From My Library: Vol. 1

I don’t technically have a library. I live in a studio apartment after all. So my books can be found on the floor on both sides of my bed, a small bookshelf, and my desk/dining table. But “From My Library” is about sharing things I’ve read, listened to, or watched that are related to food.

Here’s the first installment. I hope you’ll enjoy it.

Yotam Ottolenghi on Creating Recipes for his Cookbook “Sweet”
Yotam Ottolenghi | The New York Times

I don’t own any of  Yotam Ottoleghi’s beautiful cookbooks, but they’re definitely going on my shelf in the near future. Since I live alone, I haven’t made that many desserts. I don’t own any cookbook that’s devoted solely to sweets. But I really want to own this new cookbook. Ottolenghi co-wrote it with Helen Goh, a respected pastry chef and psychotherapist from Melbourne. This article is a very warm and affectionate account of his friendship and culinary collaboration with Goh, and how their cooking, recipe development, and recipe testing spill into their family lives, especially their children’s. The way Ottlenghi describes the cakes made my mouth water. It’s an intimate and cozy read. I smiled all the way through the article.

Harvey and Irma Wiped Out Our Kitchens. Still, We Cook.
Kim Severson | The New York Times

I love this kind of journalism, the kind where a journalist finds humanity in the less obvious. When a natural disaster hits, we think of food, sustenance, and being fed, of course. But to those who are not affected, we don’t usually think of cooking or what happens to one of the most important rooms in the home, the kitchen, the room that gives us our daily sustenance. It’s a story about small, devastating, and permanent losses—cooking tools that are not worth disinfecting, entire kitchens submerged, large collections of cookbooks underwater, even a lifetime of work all washed away. It’s also a story about rebuilding and our ability to adapt and be creative in dire circumstances. There are so many incredible stories within this article, compassionately and vividly told.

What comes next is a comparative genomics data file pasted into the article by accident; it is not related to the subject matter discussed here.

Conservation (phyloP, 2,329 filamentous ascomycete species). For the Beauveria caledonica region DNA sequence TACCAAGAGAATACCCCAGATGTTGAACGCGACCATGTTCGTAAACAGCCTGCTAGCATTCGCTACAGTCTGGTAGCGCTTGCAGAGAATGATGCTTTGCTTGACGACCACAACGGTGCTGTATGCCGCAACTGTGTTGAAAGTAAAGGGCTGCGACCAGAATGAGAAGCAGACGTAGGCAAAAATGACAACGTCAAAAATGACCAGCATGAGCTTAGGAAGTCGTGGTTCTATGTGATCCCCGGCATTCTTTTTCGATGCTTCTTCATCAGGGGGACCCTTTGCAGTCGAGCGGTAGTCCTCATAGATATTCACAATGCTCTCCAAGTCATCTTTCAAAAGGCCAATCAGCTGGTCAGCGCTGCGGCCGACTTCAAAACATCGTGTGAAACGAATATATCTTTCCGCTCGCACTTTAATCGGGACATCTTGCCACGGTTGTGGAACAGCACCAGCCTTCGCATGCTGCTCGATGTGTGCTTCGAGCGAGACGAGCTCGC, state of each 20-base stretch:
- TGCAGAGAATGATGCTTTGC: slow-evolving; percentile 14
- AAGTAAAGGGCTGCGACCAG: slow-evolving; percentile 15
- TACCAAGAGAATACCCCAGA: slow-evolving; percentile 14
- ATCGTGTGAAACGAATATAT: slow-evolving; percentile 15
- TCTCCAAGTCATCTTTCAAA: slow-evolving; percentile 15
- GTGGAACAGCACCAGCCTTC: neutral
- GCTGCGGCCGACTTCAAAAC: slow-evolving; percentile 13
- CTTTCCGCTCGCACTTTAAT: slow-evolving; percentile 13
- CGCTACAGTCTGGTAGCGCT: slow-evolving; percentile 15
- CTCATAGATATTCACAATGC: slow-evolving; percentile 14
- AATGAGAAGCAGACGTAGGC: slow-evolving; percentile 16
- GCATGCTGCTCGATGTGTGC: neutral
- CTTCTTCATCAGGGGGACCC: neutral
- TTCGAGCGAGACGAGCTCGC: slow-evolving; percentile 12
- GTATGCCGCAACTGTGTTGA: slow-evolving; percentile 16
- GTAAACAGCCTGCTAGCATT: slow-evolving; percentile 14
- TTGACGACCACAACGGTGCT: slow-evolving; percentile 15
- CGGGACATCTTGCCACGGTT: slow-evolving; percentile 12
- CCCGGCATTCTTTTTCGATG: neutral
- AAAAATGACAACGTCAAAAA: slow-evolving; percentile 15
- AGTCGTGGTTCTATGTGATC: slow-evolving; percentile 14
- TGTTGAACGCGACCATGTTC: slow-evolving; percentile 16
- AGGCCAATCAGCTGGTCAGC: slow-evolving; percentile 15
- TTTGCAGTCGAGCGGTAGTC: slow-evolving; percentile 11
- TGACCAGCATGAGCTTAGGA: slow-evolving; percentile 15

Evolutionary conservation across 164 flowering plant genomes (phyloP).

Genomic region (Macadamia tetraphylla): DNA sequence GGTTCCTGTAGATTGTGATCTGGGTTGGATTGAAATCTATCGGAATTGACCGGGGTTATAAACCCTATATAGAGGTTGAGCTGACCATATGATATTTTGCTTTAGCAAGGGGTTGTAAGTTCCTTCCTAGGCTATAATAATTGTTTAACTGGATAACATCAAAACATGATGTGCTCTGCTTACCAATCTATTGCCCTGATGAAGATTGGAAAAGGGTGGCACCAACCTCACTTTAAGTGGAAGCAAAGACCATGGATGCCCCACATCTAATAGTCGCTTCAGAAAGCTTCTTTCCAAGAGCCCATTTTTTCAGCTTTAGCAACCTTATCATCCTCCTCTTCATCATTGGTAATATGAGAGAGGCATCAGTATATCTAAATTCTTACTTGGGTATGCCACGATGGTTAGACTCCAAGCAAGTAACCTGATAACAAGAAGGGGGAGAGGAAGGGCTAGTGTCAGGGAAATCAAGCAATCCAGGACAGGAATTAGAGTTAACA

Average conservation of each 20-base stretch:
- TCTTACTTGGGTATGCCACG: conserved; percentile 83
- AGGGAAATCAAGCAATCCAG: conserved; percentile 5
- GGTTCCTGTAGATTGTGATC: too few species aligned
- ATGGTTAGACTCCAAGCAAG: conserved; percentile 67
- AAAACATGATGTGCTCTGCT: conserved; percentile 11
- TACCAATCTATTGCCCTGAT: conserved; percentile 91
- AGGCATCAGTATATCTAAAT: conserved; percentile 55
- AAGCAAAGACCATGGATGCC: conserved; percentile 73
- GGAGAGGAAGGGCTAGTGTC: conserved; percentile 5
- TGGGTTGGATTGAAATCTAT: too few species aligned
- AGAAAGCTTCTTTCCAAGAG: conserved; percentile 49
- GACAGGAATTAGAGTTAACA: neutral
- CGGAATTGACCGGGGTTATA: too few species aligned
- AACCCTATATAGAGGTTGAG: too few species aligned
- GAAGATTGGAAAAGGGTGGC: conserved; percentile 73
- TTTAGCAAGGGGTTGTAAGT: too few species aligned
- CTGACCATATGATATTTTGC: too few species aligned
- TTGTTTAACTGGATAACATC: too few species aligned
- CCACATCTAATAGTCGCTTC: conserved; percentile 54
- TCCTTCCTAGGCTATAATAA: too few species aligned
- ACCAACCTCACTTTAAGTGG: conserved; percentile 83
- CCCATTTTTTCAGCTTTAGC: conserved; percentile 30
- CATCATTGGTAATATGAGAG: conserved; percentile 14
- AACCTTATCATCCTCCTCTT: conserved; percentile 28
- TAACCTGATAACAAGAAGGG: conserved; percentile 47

Quotes of Note
James and Kay Salter on how to become a regular at a restaurant (from the September 22 entry of their book Life is Meals: A Food Lover’s Book of Days):

  • “ Loyalty is more important than frequency. If you travel to other cities and go to the same restaurant at least once each time, even if it is only twice a year, you often make the grade.”
  • “Attitude can be even more important than money. Customers who are polite and patient, especially when something goes wrong, are held in high regard.”

“No matter what, cooks are going to cook.”
—First sentence of Kim Severson’s story about how people cook after their kitchens have been destroyed in a natural disaster (see above)

If you have any book, article, podcast, film, or TV recommendations you’d like to share, please let me know in the comments below. I’d love to hear from you. Thanks! And have a good weekend!


Featured image by Syd Wachs from Stocksnap